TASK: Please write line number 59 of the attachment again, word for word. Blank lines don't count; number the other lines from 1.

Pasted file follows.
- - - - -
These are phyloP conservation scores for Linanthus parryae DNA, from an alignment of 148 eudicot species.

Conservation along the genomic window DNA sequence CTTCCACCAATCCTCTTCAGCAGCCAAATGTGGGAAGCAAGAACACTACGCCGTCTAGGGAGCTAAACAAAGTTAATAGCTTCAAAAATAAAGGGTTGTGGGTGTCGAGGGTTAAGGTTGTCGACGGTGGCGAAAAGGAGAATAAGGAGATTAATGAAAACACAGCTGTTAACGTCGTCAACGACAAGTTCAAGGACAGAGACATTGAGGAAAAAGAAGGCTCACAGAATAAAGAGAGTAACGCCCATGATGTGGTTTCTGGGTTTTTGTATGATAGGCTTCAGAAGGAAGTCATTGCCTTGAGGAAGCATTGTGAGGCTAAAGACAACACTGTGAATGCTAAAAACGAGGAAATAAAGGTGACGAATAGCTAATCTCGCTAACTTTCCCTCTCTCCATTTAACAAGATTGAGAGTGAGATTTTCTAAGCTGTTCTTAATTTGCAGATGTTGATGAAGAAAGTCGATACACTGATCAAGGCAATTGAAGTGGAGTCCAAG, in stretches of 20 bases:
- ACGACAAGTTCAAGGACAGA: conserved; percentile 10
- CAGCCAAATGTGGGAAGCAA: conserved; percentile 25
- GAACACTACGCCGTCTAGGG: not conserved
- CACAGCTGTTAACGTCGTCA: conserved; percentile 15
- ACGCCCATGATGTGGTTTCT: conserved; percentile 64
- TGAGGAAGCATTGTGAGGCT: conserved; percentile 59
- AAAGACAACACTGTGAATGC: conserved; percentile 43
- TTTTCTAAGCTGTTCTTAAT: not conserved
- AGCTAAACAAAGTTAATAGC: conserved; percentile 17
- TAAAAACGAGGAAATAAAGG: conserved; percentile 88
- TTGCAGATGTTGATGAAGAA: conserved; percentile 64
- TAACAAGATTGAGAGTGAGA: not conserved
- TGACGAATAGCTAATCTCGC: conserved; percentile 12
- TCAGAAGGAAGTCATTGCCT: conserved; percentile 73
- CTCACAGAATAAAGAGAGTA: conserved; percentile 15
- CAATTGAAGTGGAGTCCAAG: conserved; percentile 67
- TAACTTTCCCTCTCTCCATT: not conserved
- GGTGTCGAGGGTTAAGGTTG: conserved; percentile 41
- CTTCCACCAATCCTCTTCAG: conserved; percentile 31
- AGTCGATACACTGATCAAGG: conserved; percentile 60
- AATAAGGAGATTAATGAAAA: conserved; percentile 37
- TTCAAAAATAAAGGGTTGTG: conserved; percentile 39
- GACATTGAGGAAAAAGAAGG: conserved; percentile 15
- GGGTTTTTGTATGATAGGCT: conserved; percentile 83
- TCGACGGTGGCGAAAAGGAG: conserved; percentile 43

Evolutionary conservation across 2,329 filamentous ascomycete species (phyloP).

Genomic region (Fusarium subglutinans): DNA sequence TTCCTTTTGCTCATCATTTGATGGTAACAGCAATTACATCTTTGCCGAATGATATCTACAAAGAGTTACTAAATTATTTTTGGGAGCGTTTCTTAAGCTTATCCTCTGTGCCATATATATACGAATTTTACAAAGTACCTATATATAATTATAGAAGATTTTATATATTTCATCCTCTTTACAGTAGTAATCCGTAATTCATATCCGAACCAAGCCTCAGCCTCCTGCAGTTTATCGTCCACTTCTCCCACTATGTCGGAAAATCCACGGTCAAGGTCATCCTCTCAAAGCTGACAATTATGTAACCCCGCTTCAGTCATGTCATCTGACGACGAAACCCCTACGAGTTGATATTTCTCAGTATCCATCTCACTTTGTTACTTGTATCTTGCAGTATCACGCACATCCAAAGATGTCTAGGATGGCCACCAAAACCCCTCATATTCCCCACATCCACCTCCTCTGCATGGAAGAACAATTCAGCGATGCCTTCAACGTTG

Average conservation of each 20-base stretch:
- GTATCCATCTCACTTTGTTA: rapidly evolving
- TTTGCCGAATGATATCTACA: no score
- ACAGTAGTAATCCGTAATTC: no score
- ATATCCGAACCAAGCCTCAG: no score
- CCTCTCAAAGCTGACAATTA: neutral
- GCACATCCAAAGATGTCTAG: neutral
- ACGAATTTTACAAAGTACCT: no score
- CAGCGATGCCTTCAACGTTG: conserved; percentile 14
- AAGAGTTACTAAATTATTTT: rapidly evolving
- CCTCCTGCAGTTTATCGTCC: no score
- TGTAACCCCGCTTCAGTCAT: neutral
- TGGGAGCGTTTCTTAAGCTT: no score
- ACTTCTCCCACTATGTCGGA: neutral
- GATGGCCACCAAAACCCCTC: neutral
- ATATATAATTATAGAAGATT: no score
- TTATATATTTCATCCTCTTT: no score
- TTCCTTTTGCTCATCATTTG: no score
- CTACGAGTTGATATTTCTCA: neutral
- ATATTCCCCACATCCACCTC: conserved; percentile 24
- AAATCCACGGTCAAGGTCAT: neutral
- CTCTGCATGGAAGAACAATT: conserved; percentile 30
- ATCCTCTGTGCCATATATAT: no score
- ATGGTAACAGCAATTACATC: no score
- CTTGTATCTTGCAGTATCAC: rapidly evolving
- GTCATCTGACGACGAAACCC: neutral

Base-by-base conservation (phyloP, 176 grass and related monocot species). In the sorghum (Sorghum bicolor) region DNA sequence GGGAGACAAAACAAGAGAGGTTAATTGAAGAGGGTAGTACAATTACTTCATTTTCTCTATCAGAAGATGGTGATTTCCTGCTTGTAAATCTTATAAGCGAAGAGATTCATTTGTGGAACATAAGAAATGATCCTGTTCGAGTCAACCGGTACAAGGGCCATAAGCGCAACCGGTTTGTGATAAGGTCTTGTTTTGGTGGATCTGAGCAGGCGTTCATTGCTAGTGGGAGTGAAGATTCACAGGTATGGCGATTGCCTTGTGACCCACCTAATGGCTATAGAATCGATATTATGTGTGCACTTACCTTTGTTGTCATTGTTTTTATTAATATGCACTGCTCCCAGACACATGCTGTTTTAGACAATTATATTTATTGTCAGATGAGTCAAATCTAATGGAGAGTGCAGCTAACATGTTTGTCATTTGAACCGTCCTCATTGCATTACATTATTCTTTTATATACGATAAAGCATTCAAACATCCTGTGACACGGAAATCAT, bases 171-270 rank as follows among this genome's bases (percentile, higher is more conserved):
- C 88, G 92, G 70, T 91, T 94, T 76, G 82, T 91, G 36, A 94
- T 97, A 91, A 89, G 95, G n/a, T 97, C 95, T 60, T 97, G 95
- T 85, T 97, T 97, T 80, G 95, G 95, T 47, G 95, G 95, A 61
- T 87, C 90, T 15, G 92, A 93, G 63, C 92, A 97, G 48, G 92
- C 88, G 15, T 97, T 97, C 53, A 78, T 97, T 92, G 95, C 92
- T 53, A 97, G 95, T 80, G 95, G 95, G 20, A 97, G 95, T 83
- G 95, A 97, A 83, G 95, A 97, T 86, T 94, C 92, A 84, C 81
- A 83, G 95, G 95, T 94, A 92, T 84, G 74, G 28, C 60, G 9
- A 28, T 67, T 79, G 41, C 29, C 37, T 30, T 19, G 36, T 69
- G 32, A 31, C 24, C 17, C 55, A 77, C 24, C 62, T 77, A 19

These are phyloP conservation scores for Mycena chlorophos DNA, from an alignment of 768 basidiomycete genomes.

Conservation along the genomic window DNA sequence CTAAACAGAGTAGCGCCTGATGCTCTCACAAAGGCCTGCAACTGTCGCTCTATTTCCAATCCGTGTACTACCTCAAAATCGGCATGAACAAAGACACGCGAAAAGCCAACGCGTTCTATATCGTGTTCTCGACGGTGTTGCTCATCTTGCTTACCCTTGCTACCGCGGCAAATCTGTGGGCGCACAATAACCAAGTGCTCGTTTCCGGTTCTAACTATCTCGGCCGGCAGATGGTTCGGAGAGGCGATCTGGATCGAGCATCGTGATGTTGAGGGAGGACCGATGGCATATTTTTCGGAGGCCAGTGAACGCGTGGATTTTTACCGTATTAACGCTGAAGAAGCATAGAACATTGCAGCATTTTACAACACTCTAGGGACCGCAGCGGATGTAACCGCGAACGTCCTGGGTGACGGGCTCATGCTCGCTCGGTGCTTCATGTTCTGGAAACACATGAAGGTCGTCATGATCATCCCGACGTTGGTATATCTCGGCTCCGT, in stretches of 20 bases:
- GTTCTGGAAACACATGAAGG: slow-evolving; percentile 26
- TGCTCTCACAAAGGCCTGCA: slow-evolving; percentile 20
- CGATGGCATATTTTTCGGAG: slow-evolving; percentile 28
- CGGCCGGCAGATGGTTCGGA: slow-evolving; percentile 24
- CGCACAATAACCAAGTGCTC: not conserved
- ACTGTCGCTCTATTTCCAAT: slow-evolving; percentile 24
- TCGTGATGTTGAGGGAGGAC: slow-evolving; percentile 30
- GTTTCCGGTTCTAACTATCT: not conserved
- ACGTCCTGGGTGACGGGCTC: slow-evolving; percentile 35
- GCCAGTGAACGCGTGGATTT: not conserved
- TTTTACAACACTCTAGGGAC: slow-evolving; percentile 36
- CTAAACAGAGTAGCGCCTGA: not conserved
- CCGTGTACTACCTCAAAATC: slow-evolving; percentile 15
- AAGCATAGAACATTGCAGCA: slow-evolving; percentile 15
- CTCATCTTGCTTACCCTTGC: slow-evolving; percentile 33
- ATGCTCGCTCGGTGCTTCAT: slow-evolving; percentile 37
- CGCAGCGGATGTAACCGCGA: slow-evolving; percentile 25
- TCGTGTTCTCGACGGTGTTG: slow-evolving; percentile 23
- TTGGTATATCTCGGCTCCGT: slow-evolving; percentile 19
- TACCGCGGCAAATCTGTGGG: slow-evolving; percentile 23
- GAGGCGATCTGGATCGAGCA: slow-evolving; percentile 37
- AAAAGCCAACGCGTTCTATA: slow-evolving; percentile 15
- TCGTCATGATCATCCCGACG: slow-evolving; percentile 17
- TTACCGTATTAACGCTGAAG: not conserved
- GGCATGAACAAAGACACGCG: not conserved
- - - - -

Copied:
- T 85, T 97, T 97, T 80, G 95, G 95, T 47, G 95, G 95, A 61